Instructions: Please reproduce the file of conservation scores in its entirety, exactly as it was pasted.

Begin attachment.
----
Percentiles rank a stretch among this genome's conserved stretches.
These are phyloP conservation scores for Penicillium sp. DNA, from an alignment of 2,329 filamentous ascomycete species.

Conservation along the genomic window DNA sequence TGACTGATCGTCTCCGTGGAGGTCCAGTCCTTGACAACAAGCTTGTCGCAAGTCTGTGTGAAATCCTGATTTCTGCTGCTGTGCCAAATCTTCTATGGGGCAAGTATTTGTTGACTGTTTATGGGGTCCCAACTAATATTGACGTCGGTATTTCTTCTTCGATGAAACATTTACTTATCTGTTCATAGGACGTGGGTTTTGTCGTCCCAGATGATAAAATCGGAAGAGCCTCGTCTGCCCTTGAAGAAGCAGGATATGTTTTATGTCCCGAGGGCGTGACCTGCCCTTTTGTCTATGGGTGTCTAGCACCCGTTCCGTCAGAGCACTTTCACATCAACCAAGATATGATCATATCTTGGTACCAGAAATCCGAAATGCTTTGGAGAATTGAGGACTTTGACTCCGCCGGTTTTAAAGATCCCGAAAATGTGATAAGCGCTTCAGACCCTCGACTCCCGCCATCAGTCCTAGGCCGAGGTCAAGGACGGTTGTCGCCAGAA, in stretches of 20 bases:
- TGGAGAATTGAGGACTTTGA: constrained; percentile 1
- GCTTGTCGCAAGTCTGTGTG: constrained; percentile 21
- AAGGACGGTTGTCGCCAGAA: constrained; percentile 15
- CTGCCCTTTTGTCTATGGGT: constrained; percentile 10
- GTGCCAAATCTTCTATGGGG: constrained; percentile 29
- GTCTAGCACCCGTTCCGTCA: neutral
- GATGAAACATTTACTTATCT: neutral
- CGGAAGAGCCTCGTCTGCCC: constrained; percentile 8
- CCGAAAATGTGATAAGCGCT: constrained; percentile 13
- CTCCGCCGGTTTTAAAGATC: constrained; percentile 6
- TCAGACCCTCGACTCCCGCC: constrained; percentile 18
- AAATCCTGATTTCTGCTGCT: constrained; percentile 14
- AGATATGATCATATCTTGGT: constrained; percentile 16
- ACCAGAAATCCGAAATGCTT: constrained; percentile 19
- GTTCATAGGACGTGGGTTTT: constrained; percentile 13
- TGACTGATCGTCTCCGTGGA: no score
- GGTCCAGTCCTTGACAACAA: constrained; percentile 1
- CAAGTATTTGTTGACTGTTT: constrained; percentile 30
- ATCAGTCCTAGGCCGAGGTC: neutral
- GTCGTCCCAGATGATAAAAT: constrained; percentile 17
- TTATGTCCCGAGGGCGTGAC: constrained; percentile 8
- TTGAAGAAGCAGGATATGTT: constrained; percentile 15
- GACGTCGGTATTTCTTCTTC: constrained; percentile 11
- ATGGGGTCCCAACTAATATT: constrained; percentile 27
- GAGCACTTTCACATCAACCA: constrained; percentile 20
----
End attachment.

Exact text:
Percentiles rank a stretch among this genome's conserved stretches.
These are phyloP conservation scores for Penicillium sp. DNA, from an alignment of 2,329 filamentous ascomycete species.

Conservation along the genomic window DNA sequence TGACTGATCGTCTCCGTGGAGGTCCAGTCCTTGACAACAAGCTTGTCGCAAGTCTGTGTGAAATCCTGATTTCTGCTGCTGTGCCAAATCTTCTATGGGGCAAGTATTTGTTGACTGTTTATGGGGTCCCAACTAATATTGACGTCGGTATTTCTTCTTCGATGAAACATTTACTTATCTGTTCATAGGACGTGGGTTTTGTCGTCCCAGATGATAAAATCGGAAGAGCCTCGTCTGCCCTTGAAGAAGCAGGATATGTTTTATGTCCCGAGGGCGTGACCTGCCCTTTTGTCTATGGGTGTCTAGCACCCGTTCCGTCAGAGCACTTTCACATCAACCAAGATATGATCATATCTTGGTACCAGAAATCCGAAATGCTTTGGAGAATTGAGGACTTTGACTCCGCCGGTTTTAAAGATCCCGAAAATGTGATAAGCGCTTCAGACCCTCGACTCCCGCCATCAGTCCTAGGCCGAGGTCAAGGACGGTTGTCGCCAGAA, in stretches of 20 bases:
- TGGAGAATTGAGGACTTTGA: constrained; percentile 1
- GCTTGTCGCAAGTCTGTGTG: constrained; percentile 21
- AAGGACGGTTGTCGCCAGAA: constrained; percentile 15
- CTGCCCTTTTGTCTATGGGT: constrained; percentile 10
- GTGCCAAATCTTCTATGGGG: constrained; percentile 29
- GTCTAGCACCCGTTCCGTCA: neutral
- GATGAAACATTTACTTATCT: neutral
- CGGAAGAGCCTCGTCTGCCC: constrained; percentile 8
- CCGAAAATGTGATAAGCGCT: constrained; percentile 13
- CTCCGCCGGTTTTAAAGATC: constrained; percentile 6
- TCAGACCCTCGACTCCCGCC: constrained; percentile 18
- AAATCCTGATTTCTGCTGCT: constrained; percentile 14
- AGATATGATCATATCTTGGT: constrained; percentile 16
- ACCAGAAATCCGAAATGCTT: constrained; percentile 19
- GTTCATAGGACGTGGGTTTT: constrained; percentile 13
- TGACTGATCGTCTCCGTGGA: no score
- GGTCCAGTCCTTGACAACAA: constrained; percentile 1
- CAAGTATTTGTTGACTGTTT: constrained; percentile 30
- ATCAGTCCTAGGCCGAGGTC: neutral
- GTCGTCCCAGATGATAAAAT: constrained; percentile 17
- TTATGTCCCGAGGGCGTGAC: constrained; percentile 8
- TTGAAGAAGCAGGATATGTT: constrained; percentile 15
- GACGTCGGTATTTCTTCTTC: constrained; percentile 11
- ATGGGGTCCCAACTAATATT: constrained; percentile 27
- GAGCACTTTCACATCAACCA: constrained; percentile 20